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A Comprehensive Chart for Adult Blood Sugar Levels with Diabetes

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An overweight friend of mine was once advised by a consultant to monitor his weight constantly. He followed the instructions, but over time, this became an exhausting exercise that resulted in mental fatigue and stress. This, in turn, became counterproductive to his objective of weight reduction, and he actually ended up gaining more weight!

In case you’re wondering about the context of this anecdote, the point is that the situation is much the same for diabetics. When a diabetic is given a chart and told to constantly measure their blood sugar level, only they know the pressure it puts on them. As a diabetic, you’re aware that your blood sugar level is high, but micro-measuring it causes stress, which becomes counterproductive to effective treatment and management.

As healthcare providers, we at Wellfinity understand this small but significant problem. We don’t want our members to be under stress. Too much importance is given to your blood sugar levels and where it stands in comparison with a normal blood sugar level chart for adults. A blood sugar level chart is merely a report card that tells us whether you are diabetic or not.

We have protocols in place to lower your blood sugar levels if they are high. We don’t advocate monitoring it on a daily or hourly basis. However, we do have a defined set protocol for monitoring blood sugar. If your healthcare provider is making you monitor your blood sugar levels on a daily or hourly basis instead of following such a protocol, then they probably don’t fully understand diabetes.

Diabetes: The Conventional vs. Functional View

The conventional perception of diabetes is that it is a problem of ‘high blood sugar levels.’ Since conventional medicine holds this view, it prescribes medication to keep the symptom (high blood sugar level) in check. It does not identify or treat the root cause. Eventually, it only ‘manages’ the disease and does not target a cure.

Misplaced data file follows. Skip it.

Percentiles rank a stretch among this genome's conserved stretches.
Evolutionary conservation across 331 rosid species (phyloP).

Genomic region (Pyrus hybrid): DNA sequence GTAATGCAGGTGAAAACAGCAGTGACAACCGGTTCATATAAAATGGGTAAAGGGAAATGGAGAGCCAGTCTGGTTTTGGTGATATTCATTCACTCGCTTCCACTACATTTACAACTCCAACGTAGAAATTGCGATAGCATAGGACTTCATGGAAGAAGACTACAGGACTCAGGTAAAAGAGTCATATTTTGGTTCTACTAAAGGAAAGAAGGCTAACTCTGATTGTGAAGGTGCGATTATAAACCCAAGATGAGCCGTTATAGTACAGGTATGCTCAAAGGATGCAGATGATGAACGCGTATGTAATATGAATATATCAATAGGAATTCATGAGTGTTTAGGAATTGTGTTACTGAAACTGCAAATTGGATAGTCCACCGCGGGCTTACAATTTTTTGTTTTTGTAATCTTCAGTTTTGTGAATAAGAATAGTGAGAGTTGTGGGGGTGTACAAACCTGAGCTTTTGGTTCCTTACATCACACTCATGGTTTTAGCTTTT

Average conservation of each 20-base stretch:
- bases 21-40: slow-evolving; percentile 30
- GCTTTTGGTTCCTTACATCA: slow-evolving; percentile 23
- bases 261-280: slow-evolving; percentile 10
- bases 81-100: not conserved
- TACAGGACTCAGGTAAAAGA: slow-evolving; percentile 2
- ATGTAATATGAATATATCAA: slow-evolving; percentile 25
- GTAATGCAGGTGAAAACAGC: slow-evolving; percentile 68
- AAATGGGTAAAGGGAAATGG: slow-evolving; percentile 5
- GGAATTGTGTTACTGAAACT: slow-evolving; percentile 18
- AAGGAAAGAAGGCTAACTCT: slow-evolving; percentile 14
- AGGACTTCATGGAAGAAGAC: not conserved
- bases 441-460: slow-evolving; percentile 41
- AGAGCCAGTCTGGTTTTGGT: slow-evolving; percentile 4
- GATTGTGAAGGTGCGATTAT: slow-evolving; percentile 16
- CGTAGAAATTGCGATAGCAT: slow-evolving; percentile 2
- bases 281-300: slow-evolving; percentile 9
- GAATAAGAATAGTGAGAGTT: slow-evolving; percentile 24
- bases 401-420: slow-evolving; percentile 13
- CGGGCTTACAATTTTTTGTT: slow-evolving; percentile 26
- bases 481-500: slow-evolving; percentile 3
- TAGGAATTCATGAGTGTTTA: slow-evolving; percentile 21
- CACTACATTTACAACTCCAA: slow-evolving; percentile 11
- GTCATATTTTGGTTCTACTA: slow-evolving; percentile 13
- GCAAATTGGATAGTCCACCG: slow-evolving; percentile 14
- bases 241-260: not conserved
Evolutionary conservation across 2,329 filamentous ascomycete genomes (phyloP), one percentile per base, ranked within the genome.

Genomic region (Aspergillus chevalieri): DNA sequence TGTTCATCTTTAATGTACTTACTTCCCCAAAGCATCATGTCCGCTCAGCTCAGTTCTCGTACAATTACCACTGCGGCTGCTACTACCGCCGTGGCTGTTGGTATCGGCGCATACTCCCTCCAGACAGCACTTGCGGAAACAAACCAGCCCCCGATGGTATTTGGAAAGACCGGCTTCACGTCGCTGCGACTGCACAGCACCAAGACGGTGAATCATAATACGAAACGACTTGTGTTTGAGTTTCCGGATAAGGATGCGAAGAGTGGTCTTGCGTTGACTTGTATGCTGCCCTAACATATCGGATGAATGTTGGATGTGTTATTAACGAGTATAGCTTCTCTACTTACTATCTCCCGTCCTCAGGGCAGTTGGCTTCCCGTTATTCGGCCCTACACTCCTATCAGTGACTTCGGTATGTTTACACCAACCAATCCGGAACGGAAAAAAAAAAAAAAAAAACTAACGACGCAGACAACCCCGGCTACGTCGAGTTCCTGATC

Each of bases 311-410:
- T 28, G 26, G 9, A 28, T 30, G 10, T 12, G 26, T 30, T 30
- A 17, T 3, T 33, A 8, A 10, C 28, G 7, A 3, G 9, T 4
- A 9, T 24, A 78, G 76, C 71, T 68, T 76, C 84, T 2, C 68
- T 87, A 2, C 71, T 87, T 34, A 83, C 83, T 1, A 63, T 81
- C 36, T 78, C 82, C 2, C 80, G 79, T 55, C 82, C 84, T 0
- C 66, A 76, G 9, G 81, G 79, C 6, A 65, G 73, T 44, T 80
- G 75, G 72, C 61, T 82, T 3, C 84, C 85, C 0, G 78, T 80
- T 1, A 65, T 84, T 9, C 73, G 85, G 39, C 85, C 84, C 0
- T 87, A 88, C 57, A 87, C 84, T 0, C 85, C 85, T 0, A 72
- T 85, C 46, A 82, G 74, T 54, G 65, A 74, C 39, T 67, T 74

On the other hand, integrative & functional medicine acknowledges that high blood sugar is merely a symptom of diabetes, not the disease itself. It therefore seeks to identify and treat the underlying root causes of the disease for effective and sustainable reversal.

Types of Diabetes, Their Differences, and Causes

Scientific research in recent decades has established that one of the primary root causes of Type 2 diabetes is insulin resistance. In short, this means that the body produces enough insulin, but the cells are unable to absorb it. Therefore, Type 2 diabetes is not a problem of insulin insufficiency, but of insulin inefficiency.

In the case of Type 1 diabetes, the pancreas is unable to produce enough insulin due to the autoimmune destruction of pancreatic beta cells. Thus, while exogenous insulin is a lifesaving drug for Type 1 diabetes, it is of no use in Type 2 and could, in fact, make matters worse.

The third type of diabetes is Type 1.5, also called Latent Autoimmune Diabetes in Adults (LADA). It shares features of both Type 1 and Type 2 diabetes and typically occurs in people who are above 30 years of age and are not obese.

Initially, the patient does not require insulin and therefore appears clinically to be affected by Type 2 diabetes. However, the patient has islet antibodies and relatively low C-peptide secretion, along with a higher rate of progression into insulin dependency, much like Type 1 patients.

The following chart lays out the salient differences between the three major types of diabetes:

Type 1 Type 1.5Type 2
Typical age of onset Young age

Can occur in the adults also

AdultAny age
Progression to insulin dependence RapidLatentSlow (only in late or advanced stage)
Presence of autoantibodies YesYesNo
Insulin Dependence At diagnosisWithin 6 years of diagnosis (unless the autoimmune process is halted)Over time
Insulin Resistance NoYesYes

Blood sugar level and the importance of managing it

We need energy to perform our day-to-day activities, and this energy comes from the food we eat. Through the process of digestion, food is converted into glucose, which is then transported to various parts of our body via the bloodstream. Cells in different parts of the body absorb this glucose and convert it into energy. Therefore, our ‘blood glucose level’ is simply the amount of unabsorbed glucose present in our bloodstream.

When our blood glucose level remains high for a prolonged period, it can damage nerves, blood vessels, tissues, and organs. This can lead to serious health problems, including damage to the eyes, kidneys, nerves, and heart. Hence, it’s crucial to keep blood sugar levels in check.